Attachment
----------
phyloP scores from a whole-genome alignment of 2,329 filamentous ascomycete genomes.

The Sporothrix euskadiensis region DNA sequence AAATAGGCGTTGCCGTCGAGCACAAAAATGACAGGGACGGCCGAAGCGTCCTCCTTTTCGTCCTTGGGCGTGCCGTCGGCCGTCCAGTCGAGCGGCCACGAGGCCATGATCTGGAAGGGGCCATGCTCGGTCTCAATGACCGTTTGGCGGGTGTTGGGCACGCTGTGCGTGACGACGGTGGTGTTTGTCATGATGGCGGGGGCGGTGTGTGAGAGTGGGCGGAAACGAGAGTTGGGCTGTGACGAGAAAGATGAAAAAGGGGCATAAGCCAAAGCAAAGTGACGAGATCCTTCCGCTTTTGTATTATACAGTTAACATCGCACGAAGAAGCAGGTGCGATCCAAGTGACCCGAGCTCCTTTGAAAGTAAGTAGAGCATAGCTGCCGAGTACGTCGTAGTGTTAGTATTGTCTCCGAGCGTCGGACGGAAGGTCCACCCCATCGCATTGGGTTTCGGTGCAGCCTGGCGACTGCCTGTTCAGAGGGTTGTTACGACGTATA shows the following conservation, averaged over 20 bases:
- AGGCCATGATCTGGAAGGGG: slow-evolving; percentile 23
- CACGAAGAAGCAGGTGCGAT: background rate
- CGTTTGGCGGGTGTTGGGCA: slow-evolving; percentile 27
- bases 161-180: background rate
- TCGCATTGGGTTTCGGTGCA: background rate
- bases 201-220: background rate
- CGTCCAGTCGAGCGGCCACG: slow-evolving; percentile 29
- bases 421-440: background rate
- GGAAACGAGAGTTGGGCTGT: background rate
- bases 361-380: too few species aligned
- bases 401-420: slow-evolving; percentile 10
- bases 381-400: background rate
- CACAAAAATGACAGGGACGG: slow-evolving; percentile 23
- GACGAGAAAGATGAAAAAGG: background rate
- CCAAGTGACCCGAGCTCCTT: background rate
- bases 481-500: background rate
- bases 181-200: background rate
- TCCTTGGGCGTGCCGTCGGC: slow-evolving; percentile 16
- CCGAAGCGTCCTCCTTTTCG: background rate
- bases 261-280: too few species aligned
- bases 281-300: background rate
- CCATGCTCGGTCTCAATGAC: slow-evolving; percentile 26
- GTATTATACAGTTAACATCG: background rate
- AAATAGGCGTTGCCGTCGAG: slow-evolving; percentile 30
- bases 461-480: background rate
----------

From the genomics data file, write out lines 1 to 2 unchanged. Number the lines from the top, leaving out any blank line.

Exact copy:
phyloP scores from a whole-genome alignment of 2,329 filamentous ascomycete genomes.

The Sporothrix euskadiensis region DNA sequence AAATAGGCGTTGCCGTCGAGCACAAAAATGACAGGGACGGCCGAAGCGTCCTCCTTTTCGTCCTTGGGCGTGCCGTCGGCCGTCCAGTCGAGCGGCCACGAGGCCATGATCTGGAAGGGGCCATGCTCGGTCTCAATGACCGTTTGGCGGGTGTTGGGCACGCTGTGCGTGACGACGGTGGTGTTTGTCATGATGGCGGGGGCGGTGTGTGAGAGTGGGCGGAAACGAGAGTTGGGCTGTGACGAGAAAGATGAAAAAGGGGCATAAGCCAAAGCAAAGTGACGAGATCCTTCCGCTTTTGTATTATACAGTTAACATCGCACGAAGAAGCAGGTGCGATCCAAGTGACCCGAGCTCCTTTGAAAGTAAGTAGAGCATAGCTGCCGAGTACGTCGTAGTGTTAGTATTGTCTCCGAGCGTCGGACGGAAGGTCCACCCCATCGCATTGGGTTTCGGTGCAGCCTGGCGACTGCCTGTTCAGAGGGTTGTTACGACGTATA shows the following conservation, averaged over 20 bases: